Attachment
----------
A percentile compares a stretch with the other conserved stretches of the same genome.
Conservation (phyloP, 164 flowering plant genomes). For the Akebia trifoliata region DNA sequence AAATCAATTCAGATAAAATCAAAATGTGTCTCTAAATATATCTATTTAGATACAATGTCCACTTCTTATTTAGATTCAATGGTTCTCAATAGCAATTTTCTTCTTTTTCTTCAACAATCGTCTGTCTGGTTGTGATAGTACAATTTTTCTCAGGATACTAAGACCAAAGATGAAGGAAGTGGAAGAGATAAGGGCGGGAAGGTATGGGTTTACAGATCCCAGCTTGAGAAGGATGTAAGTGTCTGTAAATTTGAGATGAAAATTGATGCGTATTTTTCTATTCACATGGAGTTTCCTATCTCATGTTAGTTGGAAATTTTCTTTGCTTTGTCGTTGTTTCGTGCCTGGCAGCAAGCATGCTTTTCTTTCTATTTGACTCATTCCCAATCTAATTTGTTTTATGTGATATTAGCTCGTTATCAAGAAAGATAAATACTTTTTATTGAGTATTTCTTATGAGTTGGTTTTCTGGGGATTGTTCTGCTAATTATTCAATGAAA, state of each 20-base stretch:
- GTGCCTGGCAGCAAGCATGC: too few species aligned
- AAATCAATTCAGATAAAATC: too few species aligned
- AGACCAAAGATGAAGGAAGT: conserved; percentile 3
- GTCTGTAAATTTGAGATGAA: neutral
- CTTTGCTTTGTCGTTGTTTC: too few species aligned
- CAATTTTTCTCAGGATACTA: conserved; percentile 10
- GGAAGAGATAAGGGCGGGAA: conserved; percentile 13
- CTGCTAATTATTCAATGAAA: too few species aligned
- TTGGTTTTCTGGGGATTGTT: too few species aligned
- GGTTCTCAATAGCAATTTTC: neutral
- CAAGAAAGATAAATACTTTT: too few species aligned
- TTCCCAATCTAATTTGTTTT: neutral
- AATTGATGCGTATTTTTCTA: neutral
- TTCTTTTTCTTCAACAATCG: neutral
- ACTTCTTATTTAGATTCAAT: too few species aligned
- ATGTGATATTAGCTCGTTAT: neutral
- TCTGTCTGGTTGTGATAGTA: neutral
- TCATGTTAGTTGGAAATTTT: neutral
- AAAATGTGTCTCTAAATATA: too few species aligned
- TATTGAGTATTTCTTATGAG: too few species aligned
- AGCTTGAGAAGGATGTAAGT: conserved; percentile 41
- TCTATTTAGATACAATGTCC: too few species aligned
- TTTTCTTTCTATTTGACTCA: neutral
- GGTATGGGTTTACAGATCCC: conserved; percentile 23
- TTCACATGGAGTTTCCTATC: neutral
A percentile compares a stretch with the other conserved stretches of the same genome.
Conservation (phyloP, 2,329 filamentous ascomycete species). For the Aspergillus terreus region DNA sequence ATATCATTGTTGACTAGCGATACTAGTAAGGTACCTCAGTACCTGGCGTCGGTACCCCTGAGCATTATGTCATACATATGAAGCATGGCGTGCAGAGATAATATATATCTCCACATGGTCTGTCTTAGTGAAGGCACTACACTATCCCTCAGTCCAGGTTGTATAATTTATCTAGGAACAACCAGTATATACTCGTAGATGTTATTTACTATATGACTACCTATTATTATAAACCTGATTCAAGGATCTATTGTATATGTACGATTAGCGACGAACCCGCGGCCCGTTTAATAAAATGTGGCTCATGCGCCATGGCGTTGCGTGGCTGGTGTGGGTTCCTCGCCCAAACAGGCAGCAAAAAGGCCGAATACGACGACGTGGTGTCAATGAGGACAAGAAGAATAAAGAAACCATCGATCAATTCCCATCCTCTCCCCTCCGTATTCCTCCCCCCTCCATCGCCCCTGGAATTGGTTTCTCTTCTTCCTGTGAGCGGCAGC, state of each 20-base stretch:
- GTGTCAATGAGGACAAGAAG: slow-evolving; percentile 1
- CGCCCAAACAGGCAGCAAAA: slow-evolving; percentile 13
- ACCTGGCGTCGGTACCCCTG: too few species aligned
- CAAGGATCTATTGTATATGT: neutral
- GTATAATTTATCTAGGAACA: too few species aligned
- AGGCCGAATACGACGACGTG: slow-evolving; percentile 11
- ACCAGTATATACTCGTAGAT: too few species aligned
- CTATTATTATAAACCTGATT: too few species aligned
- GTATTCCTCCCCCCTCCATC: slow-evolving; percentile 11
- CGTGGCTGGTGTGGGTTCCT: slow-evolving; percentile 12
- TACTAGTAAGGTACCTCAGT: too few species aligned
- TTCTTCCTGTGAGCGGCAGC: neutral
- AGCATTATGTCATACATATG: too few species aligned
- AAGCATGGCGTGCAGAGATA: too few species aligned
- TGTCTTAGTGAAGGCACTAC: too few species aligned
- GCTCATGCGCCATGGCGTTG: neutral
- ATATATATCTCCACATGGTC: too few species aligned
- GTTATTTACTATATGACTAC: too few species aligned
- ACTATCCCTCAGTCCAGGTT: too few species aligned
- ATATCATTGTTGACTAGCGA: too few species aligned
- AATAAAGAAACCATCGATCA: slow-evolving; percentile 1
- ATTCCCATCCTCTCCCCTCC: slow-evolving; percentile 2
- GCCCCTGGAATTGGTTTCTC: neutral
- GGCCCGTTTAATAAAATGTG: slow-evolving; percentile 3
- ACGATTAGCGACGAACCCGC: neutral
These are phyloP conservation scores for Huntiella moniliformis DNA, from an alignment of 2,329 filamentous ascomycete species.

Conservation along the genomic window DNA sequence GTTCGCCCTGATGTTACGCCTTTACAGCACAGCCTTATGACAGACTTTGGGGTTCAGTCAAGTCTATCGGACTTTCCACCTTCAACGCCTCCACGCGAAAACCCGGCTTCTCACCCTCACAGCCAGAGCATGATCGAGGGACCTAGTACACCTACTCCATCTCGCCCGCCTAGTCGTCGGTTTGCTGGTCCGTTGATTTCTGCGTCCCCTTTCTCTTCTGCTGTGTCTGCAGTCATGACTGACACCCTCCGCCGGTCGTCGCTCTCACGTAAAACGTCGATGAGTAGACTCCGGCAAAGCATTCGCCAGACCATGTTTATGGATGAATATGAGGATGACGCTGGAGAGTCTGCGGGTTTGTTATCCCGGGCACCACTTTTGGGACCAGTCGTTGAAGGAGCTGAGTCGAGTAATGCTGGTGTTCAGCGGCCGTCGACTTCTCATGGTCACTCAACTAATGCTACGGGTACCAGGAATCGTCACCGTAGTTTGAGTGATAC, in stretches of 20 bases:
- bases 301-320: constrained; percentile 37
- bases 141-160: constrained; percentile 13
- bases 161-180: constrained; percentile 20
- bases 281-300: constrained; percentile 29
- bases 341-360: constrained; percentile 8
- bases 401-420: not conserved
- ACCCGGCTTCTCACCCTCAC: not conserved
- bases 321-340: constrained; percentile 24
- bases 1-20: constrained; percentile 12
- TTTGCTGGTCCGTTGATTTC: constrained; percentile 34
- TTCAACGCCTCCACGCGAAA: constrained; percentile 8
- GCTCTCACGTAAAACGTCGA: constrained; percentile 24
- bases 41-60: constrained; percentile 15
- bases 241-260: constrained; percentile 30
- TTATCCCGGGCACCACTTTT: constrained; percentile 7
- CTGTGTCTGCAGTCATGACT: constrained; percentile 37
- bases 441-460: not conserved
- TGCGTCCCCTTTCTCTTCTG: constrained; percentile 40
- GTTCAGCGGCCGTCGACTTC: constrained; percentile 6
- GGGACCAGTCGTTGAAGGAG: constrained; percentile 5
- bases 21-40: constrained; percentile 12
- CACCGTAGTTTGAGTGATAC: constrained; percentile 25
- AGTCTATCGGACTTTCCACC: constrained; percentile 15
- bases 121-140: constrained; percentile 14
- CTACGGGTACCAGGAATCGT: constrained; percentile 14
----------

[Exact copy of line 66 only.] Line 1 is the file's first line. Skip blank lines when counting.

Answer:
- TTTGCTGGTCCGTTGATTTC: constrained; percentile 34